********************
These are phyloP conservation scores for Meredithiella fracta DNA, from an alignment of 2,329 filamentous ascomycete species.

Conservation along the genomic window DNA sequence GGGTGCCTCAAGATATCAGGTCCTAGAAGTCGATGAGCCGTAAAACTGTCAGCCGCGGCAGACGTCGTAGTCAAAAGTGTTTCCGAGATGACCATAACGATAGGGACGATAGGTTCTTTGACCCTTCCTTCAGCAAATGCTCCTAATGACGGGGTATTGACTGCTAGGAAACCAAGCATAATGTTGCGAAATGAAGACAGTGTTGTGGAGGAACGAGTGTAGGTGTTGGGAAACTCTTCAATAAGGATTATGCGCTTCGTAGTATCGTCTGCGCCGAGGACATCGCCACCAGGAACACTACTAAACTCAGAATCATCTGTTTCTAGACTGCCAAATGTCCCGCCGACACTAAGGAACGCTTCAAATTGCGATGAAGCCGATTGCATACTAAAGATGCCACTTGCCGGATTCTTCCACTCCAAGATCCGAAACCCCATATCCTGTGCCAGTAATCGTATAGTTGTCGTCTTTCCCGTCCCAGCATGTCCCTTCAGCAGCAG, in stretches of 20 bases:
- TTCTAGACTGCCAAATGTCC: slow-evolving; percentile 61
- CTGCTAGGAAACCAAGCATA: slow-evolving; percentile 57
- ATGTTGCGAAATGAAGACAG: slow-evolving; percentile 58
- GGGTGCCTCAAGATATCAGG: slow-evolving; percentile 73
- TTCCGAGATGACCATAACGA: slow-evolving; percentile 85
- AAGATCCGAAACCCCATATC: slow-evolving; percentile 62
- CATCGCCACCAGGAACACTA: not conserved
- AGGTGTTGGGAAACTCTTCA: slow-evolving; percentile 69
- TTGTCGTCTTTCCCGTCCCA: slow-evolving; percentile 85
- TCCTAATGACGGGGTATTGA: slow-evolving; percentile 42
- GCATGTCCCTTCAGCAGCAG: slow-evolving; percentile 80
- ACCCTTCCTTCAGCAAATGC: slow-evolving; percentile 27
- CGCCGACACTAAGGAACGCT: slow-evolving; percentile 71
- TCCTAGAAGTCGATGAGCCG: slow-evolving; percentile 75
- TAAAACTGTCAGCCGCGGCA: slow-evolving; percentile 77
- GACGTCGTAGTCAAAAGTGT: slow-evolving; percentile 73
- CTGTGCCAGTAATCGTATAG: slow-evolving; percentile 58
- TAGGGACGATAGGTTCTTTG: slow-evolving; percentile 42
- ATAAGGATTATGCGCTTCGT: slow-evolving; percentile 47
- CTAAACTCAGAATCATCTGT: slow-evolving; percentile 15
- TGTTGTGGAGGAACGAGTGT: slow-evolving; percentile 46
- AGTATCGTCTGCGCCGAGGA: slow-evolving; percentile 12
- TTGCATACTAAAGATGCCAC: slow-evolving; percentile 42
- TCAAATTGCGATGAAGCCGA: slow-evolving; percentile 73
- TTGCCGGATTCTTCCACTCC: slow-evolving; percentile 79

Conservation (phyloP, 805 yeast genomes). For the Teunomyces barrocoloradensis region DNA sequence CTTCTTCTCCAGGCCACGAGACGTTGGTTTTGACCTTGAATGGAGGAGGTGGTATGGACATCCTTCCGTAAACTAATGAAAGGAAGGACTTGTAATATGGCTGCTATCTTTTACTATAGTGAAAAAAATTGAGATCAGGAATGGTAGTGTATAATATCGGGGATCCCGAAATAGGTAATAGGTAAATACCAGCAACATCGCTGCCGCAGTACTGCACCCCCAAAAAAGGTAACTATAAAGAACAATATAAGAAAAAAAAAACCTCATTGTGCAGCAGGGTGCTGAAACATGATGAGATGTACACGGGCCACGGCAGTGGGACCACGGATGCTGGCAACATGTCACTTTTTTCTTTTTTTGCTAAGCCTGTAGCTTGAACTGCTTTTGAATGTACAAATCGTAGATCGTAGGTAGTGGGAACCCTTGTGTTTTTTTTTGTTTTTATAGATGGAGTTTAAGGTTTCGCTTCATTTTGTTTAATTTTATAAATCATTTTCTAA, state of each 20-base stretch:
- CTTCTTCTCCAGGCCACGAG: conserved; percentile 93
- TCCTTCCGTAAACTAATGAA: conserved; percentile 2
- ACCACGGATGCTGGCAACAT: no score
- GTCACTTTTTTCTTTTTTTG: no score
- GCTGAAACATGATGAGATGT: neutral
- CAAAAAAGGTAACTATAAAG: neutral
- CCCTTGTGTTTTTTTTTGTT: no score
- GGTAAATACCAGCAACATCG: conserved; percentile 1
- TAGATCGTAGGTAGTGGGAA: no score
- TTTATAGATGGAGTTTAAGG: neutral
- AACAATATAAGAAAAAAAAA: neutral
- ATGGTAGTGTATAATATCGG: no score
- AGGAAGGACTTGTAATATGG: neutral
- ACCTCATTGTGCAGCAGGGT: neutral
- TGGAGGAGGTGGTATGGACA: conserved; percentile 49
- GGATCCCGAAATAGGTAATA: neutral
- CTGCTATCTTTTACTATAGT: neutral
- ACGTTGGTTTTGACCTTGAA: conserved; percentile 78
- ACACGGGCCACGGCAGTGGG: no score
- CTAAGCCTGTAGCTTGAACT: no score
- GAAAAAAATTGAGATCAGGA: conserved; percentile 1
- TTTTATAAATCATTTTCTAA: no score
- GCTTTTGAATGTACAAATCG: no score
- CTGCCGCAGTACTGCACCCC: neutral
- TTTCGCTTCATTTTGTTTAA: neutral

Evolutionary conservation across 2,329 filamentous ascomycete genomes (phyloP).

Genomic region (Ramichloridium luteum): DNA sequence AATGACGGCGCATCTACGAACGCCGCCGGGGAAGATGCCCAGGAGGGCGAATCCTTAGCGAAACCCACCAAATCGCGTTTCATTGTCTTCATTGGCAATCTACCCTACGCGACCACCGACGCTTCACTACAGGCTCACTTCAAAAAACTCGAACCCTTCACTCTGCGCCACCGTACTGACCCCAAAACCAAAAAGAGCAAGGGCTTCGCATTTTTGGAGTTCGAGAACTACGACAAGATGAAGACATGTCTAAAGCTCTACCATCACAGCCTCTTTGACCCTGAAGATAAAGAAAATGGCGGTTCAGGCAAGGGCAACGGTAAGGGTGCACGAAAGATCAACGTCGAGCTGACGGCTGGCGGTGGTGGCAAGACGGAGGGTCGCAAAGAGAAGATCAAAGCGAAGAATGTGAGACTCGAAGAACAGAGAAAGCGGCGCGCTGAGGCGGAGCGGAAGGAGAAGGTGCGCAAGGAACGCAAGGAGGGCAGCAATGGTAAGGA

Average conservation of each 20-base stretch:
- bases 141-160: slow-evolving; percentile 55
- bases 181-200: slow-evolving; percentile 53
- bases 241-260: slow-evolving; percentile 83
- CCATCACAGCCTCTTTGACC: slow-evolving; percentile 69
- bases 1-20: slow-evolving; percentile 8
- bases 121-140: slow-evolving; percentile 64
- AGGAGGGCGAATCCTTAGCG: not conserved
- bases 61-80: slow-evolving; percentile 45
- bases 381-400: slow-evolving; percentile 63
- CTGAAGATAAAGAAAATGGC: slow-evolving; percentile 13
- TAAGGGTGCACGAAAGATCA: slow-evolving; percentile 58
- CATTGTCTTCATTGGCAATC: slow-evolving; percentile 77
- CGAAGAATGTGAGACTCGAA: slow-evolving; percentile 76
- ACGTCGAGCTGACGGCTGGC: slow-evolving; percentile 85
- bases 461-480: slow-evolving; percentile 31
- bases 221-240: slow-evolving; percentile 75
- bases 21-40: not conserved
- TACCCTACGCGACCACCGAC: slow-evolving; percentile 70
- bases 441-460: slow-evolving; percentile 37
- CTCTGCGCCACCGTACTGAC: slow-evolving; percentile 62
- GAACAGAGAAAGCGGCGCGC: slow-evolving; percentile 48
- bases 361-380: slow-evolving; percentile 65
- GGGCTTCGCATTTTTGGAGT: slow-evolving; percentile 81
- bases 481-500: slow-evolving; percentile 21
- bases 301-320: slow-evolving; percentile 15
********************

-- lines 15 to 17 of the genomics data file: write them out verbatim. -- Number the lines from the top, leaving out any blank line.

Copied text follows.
- CGCCGACACTAAGGAACGCT: slow-evolving; percentile 71
- TCCTAGAAGTCGATGAGCCG: slow-evolving; percentile 75
- TAAAACTGTCAGCCGCGGCA: slow-evolving; percentile 77